Below is a chart comparing age (at the start of the next president's first term) and overall conservative voting record (from Rational Judicial Behavior: A Statistical Study). Albeit not a perfect correlation, it appears that the younger the Justice, the more conservatively they vote. The implication is that they will also have a longer future period of influence.

Moreover, this court currently holds 4/5 of the most conservative justices since 1937, according to Rational Judicial Behavior: A Statistical Study, a very thorough study by Landes and Posner, both of the University of Chicago Law School. Geoffrey Stone, a law professor at the same institution said:
It is a court with no true liberal on it, the most conservative court in 75 years. What we call liberals on this court are moderates, or moderate liberals, if you want to get refined about it.
From the Landes and Posner study Clarence Thomas ranks as the most conservative justice since 1937, while the first African American to serve, Thurgood Marshall, was ranked the most liberal. Using the Landes and Posner study, one can also analyze civil liberties voting records, again presented as fraction of conservative votes. Not surprisingly, Stevens, Ginsburg, Breyer, and Souter are the only ones who vote liberally >50% of the time. Kennedy, the "independent", votes conservatively on civil liberty issues >70% of the time.

For those of you that only get your news from USA Today, I have also presented this same information in Bill O'Reilly info-graphic form.

Some Democrats are formulating a Supreme Court dream team already. Hillary's name was suggested in a op-ed in the Washington Post back in May by James Andrew Miller. He wrote:
Obama could also trust that Clinton would maintain her image as a fighter after arriving at the court. Her tenacity has never been more apparent. President Obama would engender praise (at least from Democrats) at the prospect of Hillary going toe to toe with Clarence Thomas, Antonin Scalia and Samuel Alito. Clinton's gumption and determination might make her one of the most powerful forces ever on the court, particularly when it comes to swaying other justices when the court is closely divided.
As a fervent Hillary supporter, I think that this is a great idea, but I am not sure we can count on Obama for her nomination. From the Washington Post article:

Obama himself has been opaque and even contradictory about his criteria for a justice. He voted against both Roberts and Alito, and has said he sees Ginsburg and Justices Stephen G. Breyer and David H. Souter as the kinds of "sensible" justices he would favor.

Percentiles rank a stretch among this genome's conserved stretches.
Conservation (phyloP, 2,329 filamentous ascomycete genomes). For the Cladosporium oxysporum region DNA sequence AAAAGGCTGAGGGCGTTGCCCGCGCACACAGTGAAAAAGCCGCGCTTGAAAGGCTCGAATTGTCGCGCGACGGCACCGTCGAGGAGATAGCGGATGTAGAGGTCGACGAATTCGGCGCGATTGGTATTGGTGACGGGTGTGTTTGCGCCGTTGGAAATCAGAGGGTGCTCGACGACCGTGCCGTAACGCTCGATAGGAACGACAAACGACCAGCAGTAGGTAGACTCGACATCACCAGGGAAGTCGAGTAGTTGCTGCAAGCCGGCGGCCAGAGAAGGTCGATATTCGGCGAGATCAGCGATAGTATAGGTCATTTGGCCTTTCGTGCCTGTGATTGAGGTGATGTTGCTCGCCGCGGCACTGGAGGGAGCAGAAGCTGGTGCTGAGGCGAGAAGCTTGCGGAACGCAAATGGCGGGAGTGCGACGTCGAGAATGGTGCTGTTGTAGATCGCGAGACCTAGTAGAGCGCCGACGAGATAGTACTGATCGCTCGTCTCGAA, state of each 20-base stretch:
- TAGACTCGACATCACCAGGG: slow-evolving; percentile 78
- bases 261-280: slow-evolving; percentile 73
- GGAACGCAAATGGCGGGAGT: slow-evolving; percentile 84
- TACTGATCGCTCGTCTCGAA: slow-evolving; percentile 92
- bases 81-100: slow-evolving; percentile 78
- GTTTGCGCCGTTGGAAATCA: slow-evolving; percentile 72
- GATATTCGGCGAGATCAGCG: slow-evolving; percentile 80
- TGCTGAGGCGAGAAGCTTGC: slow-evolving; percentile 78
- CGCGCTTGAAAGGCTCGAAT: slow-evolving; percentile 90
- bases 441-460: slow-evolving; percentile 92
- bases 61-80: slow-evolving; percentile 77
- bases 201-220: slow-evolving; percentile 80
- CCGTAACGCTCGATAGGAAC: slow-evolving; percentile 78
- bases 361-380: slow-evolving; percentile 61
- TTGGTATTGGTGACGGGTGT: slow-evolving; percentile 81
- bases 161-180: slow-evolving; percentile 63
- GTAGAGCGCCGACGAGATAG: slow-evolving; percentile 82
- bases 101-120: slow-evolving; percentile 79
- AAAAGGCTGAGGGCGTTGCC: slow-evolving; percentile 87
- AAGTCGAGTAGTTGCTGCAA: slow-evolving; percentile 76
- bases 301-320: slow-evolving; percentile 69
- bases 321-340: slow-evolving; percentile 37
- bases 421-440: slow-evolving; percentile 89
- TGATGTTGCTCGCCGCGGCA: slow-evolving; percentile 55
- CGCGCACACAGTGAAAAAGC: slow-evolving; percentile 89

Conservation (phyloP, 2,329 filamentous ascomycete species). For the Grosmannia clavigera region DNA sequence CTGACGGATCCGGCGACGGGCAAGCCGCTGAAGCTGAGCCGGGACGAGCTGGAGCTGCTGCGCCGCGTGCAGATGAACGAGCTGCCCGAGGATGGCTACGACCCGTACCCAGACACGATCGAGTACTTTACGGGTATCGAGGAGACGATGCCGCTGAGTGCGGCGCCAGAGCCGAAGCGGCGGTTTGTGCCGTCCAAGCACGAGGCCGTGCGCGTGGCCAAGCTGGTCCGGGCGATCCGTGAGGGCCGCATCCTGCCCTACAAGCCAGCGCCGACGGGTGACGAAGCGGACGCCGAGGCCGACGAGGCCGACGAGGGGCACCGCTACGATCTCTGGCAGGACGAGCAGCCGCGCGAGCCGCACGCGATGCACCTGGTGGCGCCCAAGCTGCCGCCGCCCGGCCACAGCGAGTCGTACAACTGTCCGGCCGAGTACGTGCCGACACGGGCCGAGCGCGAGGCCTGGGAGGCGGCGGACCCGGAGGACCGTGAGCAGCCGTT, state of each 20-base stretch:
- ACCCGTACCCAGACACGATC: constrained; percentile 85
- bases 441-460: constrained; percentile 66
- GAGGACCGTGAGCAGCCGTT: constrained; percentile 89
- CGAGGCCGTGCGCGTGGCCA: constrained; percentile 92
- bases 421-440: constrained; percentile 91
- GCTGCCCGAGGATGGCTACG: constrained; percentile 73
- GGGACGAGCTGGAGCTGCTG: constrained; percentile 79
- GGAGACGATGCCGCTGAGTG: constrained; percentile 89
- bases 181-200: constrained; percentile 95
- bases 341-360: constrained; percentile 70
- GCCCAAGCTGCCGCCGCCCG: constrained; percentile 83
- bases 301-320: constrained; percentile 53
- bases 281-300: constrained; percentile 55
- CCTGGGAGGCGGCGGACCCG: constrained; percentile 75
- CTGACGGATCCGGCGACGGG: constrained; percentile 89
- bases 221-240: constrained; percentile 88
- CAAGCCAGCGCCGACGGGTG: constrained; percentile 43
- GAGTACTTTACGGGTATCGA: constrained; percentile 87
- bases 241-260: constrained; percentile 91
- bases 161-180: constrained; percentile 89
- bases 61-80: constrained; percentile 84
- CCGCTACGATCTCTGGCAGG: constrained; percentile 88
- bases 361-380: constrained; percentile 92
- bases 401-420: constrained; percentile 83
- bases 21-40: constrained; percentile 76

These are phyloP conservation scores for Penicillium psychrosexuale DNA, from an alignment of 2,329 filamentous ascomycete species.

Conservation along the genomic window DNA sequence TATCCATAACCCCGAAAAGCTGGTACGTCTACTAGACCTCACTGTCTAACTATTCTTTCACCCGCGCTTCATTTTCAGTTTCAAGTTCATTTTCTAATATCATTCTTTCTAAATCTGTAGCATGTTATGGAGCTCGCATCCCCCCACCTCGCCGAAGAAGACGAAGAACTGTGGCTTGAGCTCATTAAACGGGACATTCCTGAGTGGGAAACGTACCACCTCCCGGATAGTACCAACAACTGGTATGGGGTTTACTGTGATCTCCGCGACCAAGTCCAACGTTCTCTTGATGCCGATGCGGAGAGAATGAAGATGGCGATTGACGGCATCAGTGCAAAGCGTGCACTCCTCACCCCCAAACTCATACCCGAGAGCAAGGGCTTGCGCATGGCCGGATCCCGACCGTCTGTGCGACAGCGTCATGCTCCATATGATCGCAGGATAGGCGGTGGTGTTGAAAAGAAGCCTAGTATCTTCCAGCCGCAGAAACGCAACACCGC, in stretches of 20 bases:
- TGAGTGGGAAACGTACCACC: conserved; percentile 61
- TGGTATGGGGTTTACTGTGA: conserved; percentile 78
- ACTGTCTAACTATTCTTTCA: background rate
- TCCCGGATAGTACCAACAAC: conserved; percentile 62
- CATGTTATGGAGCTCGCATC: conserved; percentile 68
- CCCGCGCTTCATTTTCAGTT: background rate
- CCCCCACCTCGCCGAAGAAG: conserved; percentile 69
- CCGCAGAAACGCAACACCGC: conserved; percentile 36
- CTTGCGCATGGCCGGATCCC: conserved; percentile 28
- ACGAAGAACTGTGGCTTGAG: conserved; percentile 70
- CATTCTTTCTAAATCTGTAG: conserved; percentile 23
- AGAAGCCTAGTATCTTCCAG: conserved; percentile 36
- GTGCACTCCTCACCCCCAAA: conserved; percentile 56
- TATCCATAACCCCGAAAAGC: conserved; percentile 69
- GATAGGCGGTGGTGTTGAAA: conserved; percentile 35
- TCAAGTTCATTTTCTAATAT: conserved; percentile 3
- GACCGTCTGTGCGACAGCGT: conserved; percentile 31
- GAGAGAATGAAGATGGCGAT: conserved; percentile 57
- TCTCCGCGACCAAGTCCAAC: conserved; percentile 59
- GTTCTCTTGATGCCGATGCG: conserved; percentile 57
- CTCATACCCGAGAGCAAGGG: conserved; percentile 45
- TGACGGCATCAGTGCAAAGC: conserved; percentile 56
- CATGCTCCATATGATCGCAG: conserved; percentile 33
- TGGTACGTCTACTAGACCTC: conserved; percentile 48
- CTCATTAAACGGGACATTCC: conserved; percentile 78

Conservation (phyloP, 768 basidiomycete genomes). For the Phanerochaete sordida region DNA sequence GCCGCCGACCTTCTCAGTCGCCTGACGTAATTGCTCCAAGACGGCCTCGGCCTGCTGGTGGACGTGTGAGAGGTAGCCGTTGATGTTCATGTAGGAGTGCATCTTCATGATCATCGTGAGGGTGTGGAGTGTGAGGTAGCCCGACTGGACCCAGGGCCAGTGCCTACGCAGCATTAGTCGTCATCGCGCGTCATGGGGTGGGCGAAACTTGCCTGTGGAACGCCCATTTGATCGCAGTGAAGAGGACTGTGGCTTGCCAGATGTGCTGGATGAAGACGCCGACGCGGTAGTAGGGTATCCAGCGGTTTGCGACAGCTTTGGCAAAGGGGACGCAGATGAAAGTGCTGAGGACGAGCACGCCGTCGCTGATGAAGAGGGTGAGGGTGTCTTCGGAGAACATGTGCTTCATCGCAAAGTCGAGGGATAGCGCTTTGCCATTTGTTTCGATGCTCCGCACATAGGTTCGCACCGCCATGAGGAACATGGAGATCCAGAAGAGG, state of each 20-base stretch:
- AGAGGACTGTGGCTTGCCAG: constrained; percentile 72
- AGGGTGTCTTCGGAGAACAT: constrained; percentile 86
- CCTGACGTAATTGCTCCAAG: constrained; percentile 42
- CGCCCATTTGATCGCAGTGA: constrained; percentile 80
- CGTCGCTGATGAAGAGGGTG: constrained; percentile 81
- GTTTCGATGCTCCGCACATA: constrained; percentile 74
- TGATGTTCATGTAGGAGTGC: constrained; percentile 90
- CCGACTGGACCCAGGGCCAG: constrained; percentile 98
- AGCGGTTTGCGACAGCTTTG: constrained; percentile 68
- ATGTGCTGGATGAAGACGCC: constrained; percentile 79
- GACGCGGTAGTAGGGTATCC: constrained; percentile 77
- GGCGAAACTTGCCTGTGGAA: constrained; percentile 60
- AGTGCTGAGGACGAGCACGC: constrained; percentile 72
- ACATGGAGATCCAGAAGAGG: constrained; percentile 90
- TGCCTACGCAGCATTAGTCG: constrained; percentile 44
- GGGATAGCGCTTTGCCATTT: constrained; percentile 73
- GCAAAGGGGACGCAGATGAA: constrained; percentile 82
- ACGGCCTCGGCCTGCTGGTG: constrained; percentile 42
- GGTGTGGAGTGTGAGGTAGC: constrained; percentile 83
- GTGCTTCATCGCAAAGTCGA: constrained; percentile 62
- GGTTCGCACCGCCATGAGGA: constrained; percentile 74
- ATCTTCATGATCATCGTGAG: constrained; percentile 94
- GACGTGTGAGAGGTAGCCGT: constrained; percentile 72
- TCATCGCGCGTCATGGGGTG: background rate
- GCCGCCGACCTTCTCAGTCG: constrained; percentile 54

Yet, as the court's term ended last month, he praised the court's decision in support of an individual right to gun ownership that struck down the District of Columbia's handgun ban, a decision in which Roberts and Alito were in the majority and liberals dissented.

It comes down to my simple demands:
  1. Elect Obama.
  2. Nominate a true liberal, who is also really young or has the ability to live forever.

Dehumanizing Women for their Sexuality

(h/t Lindsay)

Saturday, July 19, 2008

Banana Split

Come morning, I will no longer be a Feministe blogger... I think this calls for a little song:

Joan Tysinger's Wheelchair Diaries

Here is a clip from Joan Tysinger's Wheelchair Diaries, a short documentary in which she chronicles her journeys around the sidewalks and streets of Atlanta, GA:

Joan explains why she decided to make the Wheelchair Diaries this way:
As an artist with a disability, my personal journey towards self-acceptance is ongoing. While many individuals are engaged in this quest, the process of establishing a positive self image is a particular challenge for those of us who are different. I have dealt with physical disability since I was nine months old when I contracted polio. Until recently I studiously avoided focusing my work on any aspect of living with permanent mobility limitations...

In creating Wheelchair Diaries, I have taken on the role of aesthetic activist: my work has begun to open eyes, alter opinions, and hopefully effect change. I am convinced that through this work I have an opportunity to make a difference, and I believe the time is now.

You can read my interview with Joan over at Feministe.

Friday, July 18, 2008

Gender Policing Hurts Kids Abbreviated

I've been thinking about NPR's piece "Two Families Grapple with Sons' Gender Preferences," which aired weeks ago, and about how gender-policing hurts all kids. So, I wasn't surprised to stumble across some research published in the journal Sex Roles indicating that parents who over-correct "... gender atypical behavior (GAB) i.e. behavior traditionally considered more typical for children of the opposite sex" put their kids at greater risk of developing adverse adult psychiatric symptoms:
Negative parenting style was associated with psychiatric symptoms. Structural equation modeling showed that parenting style significantly moderated the association between childhood GAB and adult psychiatric symptoms with positive parenting reducing the association and negative parenting sustaining it.
So, it isn't being different that put kids at risk, it's being punished for being different.

I wrote more about this... a lot more... over at Feministe. But for those of you who don't have a leisurely Friday morning, I'll just skip-ahead to the end:

Knowing that gender policing is potentially dangerous for kids, how do we let our children explore their gender identities in their own ways - despite the messages all around them implying that anything but strict adherence to their prescribed gender roles is bad, or even unsafe?

Thursday, July 17, 2008

Skeptics' Circle #91 up at Sorting Out Science. There is a lot of good stuff there, so go read. If you read carefully enough, you might even bump into some writers you know...